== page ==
From a walking point of view, the footways are reasonably wide, but they can often get busy with tourists which is what one would suspect. From a cycling point of view, there is no infrastructure and what you tend to find is that drivers often try and overtake you on the approach roads before the main span of the bridge which is much narrower - it's awful as are the approach roads themselves! On the north side, the east-west CS superhighway passes within 500 metres.

The Google car captures the conditions for cycling!

Traffic-wise, we have a Department for Transport count point on the A100, just south of the bridge;

Since the year 2000, there has been an almost 40% reduction in motor traffic crossing Tower Bridge. There has been some fluctuations and in 2015, there is a hint that traffic might be growing again. LGVs and HGVs have dropped by 22% and 26% over the same period, with motorcycle use dropping about 40%. Cycle traffic has grown 140% in the same period and as a percentage of all traffic, cycling has gone from less than 3% to 20% which is astonishing given how awful it is to ride there. Bus/ coach traffic has stayed fairly consistent.

The closure will affect motor traffic and cycle traffic with separate diversions for people travelling northbound and southbound. Northbound will be via London Bridge some 900m to the west and southbound traffic will be via Southwark Bridge which is another 450m to the west. There are also other restrictions designed to make the diversions work.

It's an interesting time of the year for the closure as it will be through the Autumn and into the run up to Christmas which is a time when traffic levels tend to be at the highest; the Summer holidays would have been more usual, although we only have 6-weeks then. Also, bridge works taken place at this time might have more weather interference, but the decisions will have been taken by The City which manages the bridge and in turn they may well have had to coordinate with other major works in the area.

So, what is the opportunity? It would be a perfect time to get some traffic monitoring out on the road network in the surrounding area to see what the impact on traffic flows and congestion is. This could provide data to enable a discussion to take place on how traffic is managed in the future. Unlike a good wine, bridges don't improve with age and they need increasing amounts of investment to maintain any given level of service. Tower Bridge is Grade I listed and 122 years old and is having its timber decking refurbished for the first time since 1970. 

The discussion we should be having is whether or not we should continue to allow so much motor traffic to use Tower Bridge. It would be simple to use a traffic management order to restrict the bridge to buses, taxis and cycles (with exemption for emergency vehicles of course). From a cycling point of view, it would still mean mixing with traffic and there would be no gains for people walking.

To go further, we could run a contraflow over the bridge controlled by traffic signals - there is stacking space either side. This would free up space within which cycle tracks could be provided;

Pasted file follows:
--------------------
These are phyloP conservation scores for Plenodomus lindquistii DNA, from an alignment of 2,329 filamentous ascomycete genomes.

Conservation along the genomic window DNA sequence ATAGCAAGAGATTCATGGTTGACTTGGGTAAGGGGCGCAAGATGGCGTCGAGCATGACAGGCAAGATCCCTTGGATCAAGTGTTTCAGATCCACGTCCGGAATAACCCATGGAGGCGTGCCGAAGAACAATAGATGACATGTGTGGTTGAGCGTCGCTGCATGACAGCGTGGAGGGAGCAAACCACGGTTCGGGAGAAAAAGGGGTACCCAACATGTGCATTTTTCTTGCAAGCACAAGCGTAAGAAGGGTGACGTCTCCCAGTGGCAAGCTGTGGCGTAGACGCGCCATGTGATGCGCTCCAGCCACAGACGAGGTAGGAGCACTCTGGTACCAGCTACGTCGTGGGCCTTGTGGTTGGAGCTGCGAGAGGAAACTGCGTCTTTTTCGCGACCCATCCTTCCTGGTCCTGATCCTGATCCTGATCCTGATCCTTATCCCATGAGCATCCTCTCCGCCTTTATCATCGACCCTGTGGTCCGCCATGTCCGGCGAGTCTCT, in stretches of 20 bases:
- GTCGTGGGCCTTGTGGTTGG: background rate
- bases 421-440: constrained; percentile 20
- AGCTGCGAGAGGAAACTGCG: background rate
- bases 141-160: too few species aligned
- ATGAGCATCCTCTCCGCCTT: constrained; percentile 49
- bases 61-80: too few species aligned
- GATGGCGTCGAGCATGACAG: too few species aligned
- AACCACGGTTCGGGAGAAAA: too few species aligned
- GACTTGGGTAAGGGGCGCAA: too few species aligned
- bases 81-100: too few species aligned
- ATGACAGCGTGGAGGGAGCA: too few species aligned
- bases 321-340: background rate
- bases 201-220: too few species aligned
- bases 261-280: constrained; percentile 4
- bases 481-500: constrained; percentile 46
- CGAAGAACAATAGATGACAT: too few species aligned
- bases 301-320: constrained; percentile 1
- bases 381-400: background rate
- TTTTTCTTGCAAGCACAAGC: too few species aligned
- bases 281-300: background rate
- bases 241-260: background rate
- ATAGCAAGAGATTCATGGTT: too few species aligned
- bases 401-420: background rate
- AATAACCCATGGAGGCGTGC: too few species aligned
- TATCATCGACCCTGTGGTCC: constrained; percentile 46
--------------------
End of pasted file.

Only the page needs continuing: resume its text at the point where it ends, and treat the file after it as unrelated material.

OK, the dimensions are a bit rough (I've taken from Google), but it shows how the space could be rebalanced to enable cycling. Away from the bridge, there is plenty of space for cycle tracks and wider footways. This type of thinking could take place on any bridge which is showing its age and as ever, we are dealing with the politics of space.

Sunday, 25 September 2016

Map Signs Are Useful

OK, this post is a bit niche, but let's pause for a minute and think about how we can multi-purpose the humble traffic direction sign and make things (a little bit) better.

My industry is often accused of ruining our towns, cities and rural places with traffic sign clutter. This is often true, but there will be a need to warn, inform and regulate for the foreseeable, so signs are here to stay!

A good principle to work with is that everything we place on our streets has to do a job (a real job, mind) and things that do more than one job are even better. Map signs are one such thing which do more than one job. On the face of it, they give directional information but they can also show us what the road ahead looks like. Here's an example from Basildon;

The sign in the top right corner is placed well in advance of the roundabout so a decision can be taken early on which direction to take. Not only does the sign actually tell the driver there is a roundabout coming up, it tells us that there is a left turn slip road (there is is on the main image), gives us the destination information to local places and gives a rough idea of how the roundabout is laid out. How about this bit of super-madness at Hemel Hempstead;

The map sign certainly shows the horror ahead, which is a roundabout with six mini-roundabouts around it (yes, you can go both ways around the main roundabout!). And here is one final roundabout in Dagenham which has been created by merging two;

The common thing with those three examples is that the signs explain the road layout quite clearly, but the layouts need explaining as they are unusual and less than intuitive for those unfamiliar with them and to a certain extent, a way of adding motor capacity to existing junctions. Map signs can also be used at T-junctions, like this example near Epping where the junction has a skew;

Here's one more in Lambeth which is designed to stop drivers taking a wrong turn before they get to this side road;

Here's another in Havering-atte-Bower which shows a sharp on the main road bend to the right, a side road to the left, destinations and the start of as weight limit.

Map signs are not rocket science to be sure, but they are a helpful little tool in the highway engineer's toolbox. When they are well-designed they not only provide important destination information, but they show what the road ahead looks like and what restrictions might be coming.